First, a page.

It’s all about the water
Adapted from an Article by Naturalist Rita Phillips that appeared in the December 2007 edition of Tracks
Upper Newport Bay is an estuary—a place where fresh water and salt water mix. The Bay is home, year-round or seasonally, to over 200 species of birds and nearly 100 species of fish. Clams, mussels, worms and other invertebrates abound in the mud. And while visitors may see the birds diving for fish or picking at clams in the mud, all of these animals are dependent directly or indirectly on the abundant living organisms that are present in the water and can only be seen with the aid of the microscope. Welcome to the fascinating world of aquatic ecosystems.
Living organisms acquire their food in a variety of ways. On land, plants are able to “produce” their own food by using the energy of the sun. The plants are “consumed” by plant-eating herbivores which in turn are consumed by flesh-eating carnivores. All food chains start with many producers at the lowest trophic (feeding) level and end with only a few large carnivores such as a mountain lion or bald eagle at the highest trophic level. In the open water the algae are the producers. Although algae are not plants, they have chlorophyll and are able to produce food by the process of photosynthesis. During this process, organisms use carbon dioxide, water and light to make carbohydrates. The oxygen which is released as a byproduct becomes part of the dissolved oxygen content in the water. It is the dissolved oxygen, and not the oxygen in the water molecule itself, that fish and other animals use for respiration.
Visitors to the Bay see the floating mats of sea lettuce and other large algae, but most of the algae in the water are microscopic phytoplankton. These miniscule plant-like organisms are food for tiny zooplankton (animal-like floating organisms), the next trophic level in a marine ecosystem. The zooplankton include the eggs and larvae of fish that spawn in the Bay. Most of the eggs and larvae are in turn food for the consumers at the next trophic layer, which includes not only fish but also mollusks and many other fascinating marine creatures. Mollusks, such as clams and mussels, filter the water to collect their food. This diverse animal group can be found in the mud flats at low tide where they are a source of food for migratory birds. As we move up the many interconnected marine food chains at the Bay we finally get to top predators such as the leopard shark and the osprey.
We need to recognize the effects we cause to complex food webs through our activities. It is imperative that all species in the food web are viable because they are interdependent. Catching undersized fish clearly threatens the survival of the species, if not enough fish reach maturity and reproduce. As some species of fish may lay as many as a million eggs, this poaching also affects the whole food web.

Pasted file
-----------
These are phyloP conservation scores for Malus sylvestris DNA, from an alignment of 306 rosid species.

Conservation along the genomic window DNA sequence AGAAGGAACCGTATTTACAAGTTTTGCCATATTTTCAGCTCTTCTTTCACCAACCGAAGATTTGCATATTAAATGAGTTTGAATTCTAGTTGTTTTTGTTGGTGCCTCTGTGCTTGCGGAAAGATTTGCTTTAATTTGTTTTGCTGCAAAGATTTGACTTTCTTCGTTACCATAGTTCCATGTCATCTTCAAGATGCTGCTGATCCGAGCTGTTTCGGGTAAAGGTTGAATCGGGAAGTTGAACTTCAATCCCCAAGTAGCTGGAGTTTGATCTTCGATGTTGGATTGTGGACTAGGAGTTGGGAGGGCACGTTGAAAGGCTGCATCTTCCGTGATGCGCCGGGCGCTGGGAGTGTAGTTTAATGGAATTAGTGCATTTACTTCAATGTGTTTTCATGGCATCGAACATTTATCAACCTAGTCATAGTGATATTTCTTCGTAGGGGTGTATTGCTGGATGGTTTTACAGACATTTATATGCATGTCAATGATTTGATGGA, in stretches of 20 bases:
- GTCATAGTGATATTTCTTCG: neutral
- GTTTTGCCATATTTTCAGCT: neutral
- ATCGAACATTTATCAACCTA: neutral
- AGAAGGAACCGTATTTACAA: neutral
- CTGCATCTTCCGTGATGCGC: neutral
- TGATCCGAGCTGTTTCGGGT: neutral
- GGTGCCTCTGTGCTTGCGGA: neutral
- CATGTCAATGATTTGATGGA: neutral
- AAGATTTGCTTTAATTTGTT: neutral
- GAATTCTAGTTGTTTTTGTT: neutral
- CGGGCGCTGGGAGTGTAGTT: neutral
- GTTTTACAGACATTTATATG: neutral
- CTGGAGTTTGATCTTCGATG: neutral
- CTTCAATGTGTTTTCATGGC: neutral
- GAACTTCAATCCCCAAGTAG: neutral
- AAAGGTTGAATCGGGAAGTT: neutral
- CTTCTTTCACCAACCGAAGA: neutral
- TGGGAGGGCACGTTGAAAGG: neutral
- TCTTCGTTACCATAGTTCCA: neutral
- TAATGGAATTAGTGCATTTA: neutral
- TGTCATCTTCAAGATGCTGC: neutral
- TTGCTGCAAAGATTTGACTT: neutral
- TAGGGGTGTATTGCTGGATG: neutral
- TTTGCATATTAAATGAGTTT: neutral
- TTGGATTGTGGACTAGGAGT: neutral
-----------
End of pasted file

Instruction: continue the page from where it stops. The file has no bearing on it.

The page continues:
We also impact the food webs by what we do to the water. The unique chemistry of water allows for the existence of a multitude of organisms in aquatic environments. One characteristic is the transparent nature of water, which permits light to penetrate the surface allowing photosynthesis for various types of producers. Another characteristic is the particular molecular structure of water that allows required nutrients to be able to dissolve in water. Yet another important quality of water is its heat-absorbing capacity. Because the amount of heat energy required to raise its temperature is high, a body of water provides a stable environment for its inhabitants despite large atmospheric temperature fluctuations.
The amount of dissolved oxygen is one important indicator of the quality of water and determines the number of organisms which can be sustained by a particular aquatic environment. Seemingly innocent human activities such as washing cars many miles inland may impact dissolved oxygen at the Bay. The soapy water gets carried by the storm drain system to the Bay. Some chemicals in soaps act as fertilizers and can cause an excessive growth of algae—an algal bloom. As the algae die off, large amounts of oxygen are used in the decomposition process. The dissolved oxygen level may fall so low that fish and other aquatic organisms may not be able to survive.
We must develop an awareness of how organisms depend upon each other. Local educators, students and the community are key parts of this awareness. We can establish guidelines for educational investigations involving local marine environments. Incorporating sound analysis and process skills is vital, too. Educators should motivate their students to gain an understanding of the importance of water quality to the survival of organisms in Upper Newport Bay and other nearby coastal areas. There can be intrigue, inquiry, problem solving and analysis, all in one experience. Perhaps you have seen the delicate stages of sea urchin embryology under a microscope. How this embryo is able to survive long enough to become an adult is dependent on water quality as well as other environmental factors such as human impact. This and many more topics can be addressed in an inquiry based learning environment. The study of marine biology topics with hands-on problem solving techniques will prepare the youth of today with the skills necessary to be the guardians of our ecosystems for many years into the future.